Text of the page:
Yesterday I was helping a neighbor make an under-two-minute video for a TV announcement at a community cable station. See it below.
Beforehand I had had my friend write a narration, and then asked him to meet me at a local greenhouse, where I knew the light was bright and diffused.
I traveled light. All I brought to this shoot was a pocket sized point-and-shoot digital camera that takes excellent HD video , a lightweight tripod (the Quantaray Digi Pro 100), and an AA battery powered digital field recorder that’s smaller than many TV remotes (the Olympus LS-10).
I had my friend record the narration about arms length away into the LS-10. I told him not to mind flubs, just to keep speaking, because I can take out the mistakes with a sound editor. (I use the free program, Audacity).
Since talking heads aren’t very interesting, I decided to tell his story mostly with still shots which we had already accumulated over several months, and to use short video clips to introduce him as the narrator and finally to conclude the video. Using Sony Vegas Pro as my video editor I assembled the stills and video clips and the sound file, and had the finished video on YouTube within three hours.
Advances in digital recording of visuals and sound have made it possible for amateurs like me to produce excellent and timely video; and social networks have made the dissemination of such content speedy and cheap. If you would like to be a travel-light video photo journalist, here are some tips:
1. Research your choice of camera. You’ll probably want one that you can stick in a shirt pocket, that takes sharp pictures and HD video. There are oodles of choices, but here are some that meet those criteria: the Samsung Dual View TL 225, the Canon Power Shot SD940 IS, the Sony Cyber-Shot DSC-TX1, and the Panasonic Lumix DMC-FP8.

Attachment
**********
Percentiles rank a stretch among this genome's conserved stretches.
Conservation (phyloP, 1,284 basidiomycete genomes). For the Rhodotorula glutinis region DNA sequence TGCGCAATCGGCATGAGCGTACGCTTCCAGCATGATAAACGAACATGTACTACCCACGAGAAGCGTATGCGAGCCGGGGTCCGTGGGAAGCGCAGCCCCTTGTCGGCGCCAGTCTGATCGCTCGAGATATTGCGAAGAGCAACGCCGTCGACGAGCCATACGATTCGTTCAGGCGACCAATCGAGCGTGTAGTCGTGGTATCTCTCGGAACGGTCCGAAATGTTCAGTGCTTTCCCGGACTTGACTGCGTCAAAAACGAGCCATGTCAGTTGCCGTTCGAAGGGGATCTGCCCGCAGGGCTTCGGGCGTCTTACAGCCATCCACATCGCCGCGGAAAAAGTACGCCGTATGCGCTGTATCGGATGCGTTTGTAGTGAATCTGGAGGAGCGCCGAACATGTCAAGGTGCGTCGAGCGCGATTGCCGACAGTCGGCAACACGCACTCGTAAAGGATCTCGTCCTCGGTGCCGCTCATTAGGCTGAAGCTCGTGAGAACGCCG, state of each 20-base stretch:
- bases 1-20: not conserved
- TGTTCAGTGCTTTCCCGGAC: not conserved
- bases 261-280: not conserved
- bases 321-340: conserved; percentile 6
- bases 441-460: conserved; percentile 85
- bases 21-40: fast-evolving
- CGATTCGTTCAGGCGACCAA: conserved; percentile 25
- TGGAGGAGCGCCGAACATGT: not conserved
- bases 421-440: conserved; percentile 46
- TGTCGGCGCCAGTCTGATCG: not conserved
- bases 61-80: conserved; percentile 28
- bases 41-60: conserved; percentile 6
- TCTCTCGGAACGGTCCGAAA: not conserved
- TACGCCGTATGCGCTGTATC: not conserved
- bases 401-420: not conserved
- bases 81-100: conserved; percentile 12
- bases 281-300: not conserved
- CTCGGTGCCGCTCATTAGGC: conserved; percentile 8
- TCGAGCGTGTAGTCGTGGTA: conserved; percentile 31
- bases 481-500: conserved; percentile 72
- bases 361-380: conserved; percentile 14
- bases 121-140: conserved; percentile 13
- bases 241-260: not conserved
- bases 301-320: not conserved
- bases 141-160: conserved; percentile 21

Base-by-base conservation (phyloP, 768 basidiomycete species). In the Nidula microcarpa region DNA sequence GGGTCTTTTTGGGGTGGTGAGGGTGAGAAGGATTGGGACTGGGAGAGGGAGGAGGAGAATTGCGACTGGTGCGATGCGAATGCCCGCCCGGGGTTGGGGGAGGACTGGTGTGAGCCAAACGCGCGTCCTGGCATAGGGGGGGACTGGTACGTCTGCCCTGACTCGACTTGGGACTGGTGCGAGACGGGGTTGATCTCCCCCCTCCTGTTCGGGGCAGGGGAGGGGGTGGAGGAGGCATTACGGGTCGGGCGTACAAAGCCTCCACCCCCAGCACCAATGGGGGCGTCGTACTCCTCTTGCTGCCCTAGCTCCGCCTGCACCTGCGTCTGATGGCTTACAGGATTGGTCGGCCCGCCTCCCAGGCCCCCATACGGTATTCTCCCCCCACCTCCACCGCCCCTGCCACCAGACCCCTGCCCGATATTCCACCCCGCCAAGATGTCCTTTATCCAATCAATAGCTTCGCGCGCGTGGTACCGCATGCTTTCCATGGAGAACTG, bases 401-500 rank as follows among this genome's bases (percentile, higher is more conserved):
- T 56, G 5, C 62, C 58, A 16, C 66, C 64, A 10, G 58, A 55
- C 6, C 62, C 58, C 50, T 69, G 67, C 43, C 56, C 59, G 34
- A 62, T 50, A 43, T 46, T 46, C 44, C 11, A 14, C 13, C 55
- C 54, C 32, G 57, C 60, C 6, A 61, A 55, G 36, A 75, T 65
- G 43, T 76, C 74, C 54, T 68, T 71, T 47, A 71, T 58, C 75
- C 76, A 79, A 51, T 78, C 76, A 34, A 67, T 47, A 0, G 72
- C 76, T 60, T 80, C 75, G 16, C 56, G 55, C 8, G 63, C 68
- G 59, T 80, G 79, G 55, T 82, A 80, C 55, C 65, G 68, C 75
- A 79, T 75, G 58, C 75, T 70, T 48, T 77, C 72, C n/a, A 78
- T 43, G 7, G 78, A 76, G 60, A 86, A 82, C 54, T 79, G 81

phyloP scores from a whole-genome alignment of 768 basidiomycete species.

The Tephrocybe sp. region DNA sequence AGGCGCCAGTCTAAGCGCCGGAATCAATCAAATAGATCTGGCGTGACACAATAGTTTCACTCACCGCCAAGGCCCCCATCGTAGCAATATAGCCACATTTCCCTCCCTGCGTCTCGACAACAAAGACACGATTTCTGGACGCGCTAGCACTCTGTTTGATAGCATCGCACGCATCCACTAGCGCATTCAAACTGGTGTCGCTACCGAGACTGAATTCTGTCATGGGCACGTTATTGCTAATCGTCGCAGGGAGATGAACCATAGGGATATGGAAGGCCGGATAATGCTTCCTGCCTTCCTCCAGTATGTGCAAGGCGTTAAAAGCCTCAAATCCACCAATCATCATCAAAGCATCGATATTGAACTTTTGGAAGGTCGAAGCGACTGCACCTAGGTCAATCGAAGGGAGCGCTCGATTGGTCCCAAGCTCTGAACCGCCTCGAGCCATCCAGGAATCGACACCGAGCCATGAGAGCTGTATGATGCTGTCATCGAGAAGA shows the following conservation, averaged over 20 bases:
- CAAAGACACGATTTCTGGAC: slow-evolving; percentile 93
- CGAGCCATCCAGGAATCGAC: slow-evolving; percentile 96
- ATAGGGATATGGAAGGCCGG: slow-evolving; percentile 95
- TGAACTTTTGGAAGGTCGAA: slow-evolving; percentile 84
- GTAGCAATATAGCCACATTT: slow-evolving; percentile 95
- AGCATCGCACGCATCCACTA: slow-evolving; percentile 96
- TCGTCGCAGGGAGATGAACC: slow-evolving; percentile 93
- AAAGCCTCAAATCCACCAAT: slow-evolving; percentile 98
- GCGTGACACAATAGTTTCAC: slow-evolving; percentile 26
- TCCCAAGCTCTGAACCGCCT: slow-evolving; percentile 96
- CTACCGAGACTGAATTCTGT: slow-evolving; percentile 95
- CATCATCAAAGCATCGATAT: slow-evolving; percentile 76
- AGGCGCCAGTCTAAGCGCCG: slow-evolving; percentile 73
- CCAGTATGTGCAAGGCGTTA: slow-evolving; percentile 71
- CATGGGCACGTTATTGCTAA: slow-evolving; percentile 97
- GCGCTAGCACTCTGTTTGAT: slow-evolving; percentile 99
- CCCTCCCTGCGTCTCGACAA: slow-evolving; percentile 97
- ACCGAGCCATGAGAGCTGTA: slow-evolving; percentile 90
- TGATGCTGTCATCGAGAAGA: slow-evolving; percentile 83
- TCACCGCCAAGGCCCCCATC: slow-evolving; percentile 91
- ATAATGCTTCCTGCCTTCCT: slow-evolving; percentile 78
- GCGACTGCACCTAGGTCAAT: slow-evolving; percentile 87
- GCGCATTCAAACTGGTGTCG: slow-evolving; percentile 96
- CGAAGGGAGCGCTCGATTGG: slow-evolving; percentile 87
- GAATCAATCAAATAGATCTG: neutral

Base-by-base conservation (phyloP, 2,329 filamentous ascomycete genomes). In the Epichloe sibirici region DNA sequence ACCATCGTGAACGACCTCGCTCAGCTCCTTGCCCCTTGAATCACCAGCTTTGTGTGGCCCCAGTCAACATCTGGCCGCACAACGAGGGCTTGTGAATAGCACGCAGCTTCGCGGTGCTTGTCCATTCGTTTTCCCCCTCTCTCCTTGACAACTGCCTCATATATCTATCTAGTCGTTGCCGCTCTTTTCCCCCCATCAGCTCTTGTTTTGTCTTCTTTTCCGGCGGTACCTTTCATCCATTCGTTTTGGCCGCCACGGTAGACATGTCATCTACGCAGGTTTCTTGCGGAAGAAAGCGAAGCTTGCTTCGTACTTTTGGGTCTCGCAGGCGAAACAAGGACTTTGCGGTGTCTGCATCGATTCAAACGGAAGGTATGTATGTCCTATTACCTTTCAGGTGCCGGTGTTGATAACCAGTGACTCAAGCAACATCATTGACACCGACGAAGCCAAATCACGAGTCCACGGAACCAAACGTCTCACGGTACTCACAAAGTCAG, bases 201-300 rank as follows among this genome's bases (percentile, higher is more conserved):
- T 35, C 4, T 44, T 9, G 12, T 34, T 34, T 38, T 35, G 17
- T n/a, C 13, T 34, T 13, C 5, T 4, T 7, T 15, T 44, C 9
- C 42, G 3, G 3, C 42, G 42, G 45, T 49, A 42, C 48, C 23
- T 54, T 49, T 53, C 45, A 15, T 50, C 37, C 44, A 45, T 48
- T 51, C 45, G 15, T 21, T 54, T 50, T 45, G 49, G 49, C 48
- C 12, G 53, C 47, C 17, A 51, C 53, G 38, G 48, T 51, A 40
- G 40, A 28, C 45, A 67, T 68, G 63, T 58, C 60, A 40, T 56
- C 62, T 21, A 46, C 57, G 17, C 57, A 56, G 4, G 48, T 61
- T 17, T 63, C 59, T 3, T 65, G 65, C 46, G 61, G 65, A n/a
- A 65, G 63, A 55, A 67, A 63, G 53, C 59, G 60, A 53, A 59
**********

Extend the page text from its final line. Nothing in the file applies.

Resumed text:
2. Pick a light tripod with legs short enough to slip into a daypack or a small suitcase. You won’t need a very fancy or expensive one to support a light weight camera. You probably won’t even need a special video head for following action, because with a point-and-shoot camera you’ll need to be VERY close to your subject to get adequate sound recording. Try to do much of your video shooting on the tripod, as this will give you the most professional results.
3. Pay attention to sound quality. While a digital field recorder will give you the best sound, it is possible to record surprisingly crisp sound by holding your digital camera’s microphone area close to the source of sound and just film, without concerning yourself with what you’re getting visually. Later, in a video editing program you can strip away the sound portion of the video vile and you will then have a good digital sound file to work with. However, if you’re budget permits, do spring for a good, portable, battery operated digital field recorder such as the Olympus LS-10, pictured to the left. Yes, one can still use cassette tapes to record narrations, but it’s difficult to convert their analogue output to digital, which is what you’ll need to do video production. And besides, small tape recorders have moving parts that almost always leave a hissing sound in your recording.